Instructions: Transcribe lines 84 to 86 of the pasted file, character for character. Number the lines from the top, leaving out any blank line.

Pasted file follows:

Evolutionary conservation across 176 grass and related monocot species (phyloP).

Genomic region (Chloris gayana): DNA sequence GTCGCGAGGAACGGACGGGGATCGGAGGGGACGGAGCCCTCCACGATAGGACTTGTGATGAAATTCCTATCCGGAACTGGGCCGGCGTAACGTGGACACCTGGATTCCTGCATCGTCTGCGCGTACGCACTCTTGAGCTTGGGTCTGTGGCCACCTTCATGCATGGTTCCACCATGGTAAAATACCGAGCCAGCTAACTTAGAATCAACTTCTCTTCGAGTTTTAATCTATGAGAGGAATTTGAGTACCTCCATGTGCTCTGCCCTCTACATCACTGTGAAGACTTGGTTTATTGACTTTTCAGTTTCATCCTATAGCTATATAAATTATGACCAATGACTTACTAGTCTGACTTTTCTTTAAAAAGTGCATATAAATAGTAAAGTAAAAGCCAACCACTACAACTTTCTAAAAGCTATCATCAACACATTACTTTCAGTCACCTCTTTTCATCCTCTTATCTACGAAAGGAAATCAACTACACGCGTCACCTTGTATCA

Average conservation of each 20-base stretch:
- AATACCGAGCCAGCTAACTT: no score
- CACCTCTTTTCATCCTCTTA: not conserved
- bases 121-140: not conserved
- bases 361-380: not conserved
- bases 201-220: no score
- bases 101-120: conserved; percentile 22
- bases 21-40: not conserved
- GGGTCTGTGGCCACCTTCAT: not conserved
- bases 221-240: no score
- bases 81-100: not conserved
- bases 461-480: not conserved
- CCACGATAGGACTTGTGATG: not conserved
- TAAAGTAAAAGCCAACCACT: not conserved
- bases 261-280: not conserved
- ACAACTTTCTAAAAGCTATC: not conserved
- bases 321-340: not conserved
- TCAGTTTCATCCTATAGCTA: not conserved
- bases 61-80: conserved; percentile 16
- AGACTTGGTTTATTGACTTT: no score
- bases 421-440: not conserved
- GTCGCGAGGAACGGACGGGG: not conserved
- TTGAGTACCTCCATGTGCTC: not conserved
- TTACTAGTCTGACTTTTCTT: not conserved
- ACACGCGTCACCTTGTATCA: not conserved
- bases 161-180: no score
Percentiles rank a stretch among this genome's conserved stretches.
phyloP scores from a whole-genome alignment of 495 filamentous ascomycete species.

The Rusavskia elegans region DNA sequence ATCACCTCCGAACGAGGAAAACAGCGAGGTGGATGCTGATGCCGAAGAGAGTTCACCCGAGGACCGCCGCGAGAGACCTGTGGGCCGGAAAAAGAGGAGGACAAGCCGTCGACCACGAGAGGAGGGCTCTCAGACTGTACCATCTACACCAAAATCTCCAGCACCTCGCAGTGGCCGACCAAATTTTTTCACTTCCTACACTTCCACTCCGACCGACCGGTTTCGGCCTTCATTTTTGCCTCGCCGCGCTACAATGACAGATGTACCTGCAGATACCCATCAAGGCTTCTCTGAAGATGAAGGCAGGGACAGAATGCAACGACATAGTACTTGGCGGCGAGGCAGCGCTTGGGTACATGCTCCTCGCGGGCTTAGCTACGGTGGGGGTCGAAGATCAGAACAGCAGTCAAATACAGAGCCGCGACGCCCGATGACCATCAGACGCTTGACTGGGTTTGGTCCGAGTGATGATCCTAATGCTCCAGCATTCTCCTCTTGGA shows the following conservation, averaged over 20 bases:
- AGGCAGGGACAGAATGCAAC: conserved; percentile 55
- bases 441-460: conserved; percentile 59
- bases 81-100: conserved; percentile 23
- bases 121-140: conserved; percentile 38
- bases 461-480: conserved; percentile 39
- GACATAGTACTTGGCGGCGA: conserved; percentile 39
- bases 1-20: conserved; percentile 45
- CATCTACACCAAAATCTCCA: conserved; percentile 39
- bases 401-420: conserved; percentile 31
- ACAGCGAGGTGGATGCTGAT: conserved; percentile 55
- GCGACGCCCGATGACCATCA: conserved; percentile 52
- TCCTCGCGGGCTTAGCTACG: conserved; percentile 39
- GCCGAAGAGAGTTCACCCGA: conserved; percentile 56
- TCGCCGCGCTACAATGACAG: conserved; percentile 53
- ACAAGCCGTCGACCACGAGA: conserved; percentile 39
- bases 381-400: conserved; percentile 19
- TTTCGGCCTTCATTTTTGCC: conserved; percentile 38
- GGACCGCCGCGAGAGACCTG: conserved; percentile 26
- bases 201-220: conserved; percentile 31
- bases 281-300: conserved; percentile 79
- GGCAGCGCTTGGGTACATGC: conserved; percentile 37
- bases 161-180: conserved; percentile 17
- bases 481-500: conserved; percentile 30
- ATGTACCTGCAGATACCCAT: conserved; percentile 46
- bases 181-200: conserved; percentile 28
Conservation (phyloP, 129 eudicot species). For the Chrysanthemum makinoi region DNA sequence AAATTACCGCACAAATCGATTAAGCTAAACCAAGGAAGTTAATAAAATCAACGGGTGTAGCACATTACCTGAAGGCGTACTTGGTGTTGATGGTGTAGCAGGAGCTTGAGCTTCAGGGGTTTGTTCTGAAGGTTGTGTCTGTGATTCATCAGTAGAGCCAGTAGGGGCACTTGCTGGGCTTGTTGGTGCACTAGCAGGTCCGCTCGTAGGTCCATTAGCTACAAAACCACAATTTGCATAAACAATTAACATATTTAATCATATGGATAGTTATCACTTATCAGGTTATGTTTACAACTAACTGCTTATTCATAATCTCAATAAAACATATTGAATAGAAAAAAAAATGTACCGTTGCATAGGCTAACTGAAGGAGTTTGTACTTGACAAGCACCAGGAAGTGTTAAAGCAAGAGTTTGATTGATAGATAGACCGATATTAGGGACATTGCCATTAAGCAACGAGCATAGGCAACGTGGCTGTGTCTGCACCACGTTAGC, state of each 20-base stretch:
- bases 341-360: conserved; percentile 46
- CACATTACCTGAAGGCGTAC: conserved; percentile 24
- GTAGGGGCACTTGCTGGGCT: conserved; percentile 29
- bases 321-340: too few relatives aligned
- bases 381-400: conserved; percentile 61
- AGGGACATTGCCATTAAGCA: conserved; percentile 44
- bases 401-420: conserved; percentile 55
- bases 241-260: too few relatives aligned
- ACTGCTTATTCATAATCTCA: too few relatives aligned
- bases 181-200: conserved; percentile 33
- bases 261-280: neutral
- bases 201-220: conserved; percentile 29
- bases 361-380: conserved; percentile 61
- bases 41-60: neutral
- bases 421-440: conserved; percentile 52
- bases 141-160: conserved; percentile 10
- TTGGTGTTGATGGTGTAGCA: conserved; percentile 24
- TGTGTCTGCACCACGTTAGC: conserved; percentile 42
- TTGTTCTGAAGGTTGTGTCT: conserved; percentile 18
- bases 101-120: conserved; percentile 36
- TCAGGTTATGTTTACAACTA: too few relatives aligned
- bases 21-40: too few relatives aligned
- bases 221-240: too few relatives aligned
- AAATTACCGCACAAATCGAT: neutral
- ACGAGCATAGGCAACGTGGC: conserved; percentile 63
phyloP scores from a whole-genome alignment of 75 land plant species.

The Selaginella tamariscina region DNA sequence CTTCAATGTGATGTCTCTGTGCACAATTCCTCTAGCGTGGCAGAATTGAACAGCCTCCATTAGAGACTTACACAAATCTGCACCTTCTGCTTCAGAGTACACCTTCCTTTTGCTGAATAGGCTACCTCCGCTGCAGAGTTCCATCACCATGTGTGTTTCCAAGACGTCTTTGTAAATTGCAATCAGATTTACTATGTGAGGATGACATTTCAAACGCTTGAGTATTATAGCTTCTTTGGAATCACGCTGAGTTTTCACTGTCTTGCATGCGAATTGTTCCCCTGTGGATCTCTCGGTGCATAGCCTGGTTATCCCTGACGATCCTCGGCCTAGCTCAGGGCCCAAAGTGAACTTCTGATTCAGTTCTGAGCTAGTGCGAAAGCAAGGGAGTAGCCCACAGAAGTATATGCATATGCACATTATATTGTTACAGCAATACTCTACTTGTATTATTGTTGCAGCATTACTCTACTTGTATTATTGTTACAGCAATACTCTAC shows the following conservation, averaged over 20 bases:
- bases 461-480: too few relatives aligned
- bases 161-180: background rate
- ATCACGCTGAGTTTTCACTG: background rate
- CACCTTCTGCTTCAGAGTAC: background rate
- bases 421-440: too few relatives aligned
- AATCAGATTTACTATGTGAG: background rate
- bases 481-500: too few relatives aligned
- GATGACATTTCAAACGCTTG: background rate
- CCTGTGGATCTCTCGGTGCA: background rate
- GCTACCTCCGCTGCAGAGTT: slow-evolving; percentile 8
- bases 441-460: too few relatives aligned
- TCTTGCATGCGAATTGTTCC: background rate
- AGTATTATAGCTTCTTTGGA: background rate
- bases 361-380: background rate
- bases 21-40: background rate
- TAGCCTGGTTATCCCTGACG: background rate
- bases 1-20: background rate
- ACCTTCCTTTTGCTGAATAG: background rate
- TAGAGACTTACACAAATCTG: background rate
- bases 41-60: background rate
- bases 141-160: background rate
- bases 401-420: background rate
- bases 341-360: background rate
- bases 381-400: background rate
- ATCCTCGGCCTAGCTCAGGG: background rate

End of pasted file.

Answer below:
The Selaginella tamariscina region DNA sequence CTTCAATGTGATGTCTCTGTGCACAATTCCTCTAGCGTGGCAGAATTGAACAGCCTCCATTAGAGACTTACACAAATCTGCACCTTCTGCTTCAGAGTACACCTTCCTTTTGCTGAATAGGCTACCTCCGCTGCAGAGTTCCATCACCATGTGTGTTTCCAAGACGTCTTTGTAAATTGCAATCAGATTTACTATGTGAGGATGACATTTCAAACGCTTGAGTATTATAGCTTCTTTGGAATCACGCTGAGTTTTCACTGTCTTGCATGCGAATTGTTCCCCTGTGGATCTCTCGGTGCATAGCCTGGTTATCCCTGACGATCCTCGGCCTAGCTCAGGGCCCAAAGTGAACTTCTGATTCAGTTCTGAGCTAGTGCGAAAGCAAGGGAGTAGCCCACAGAAGTATATGCATATGCACATTATATTGTTACAGCAATACTCTACTTGTATTATTGTTGCAGCATTACTCTACTTGTATTATTGTTACAGCAATACTCTAC shows the following conservation, averaged over 20 bases:
- bases 461-480: too few relatives aligned
- bases 161-180: background rate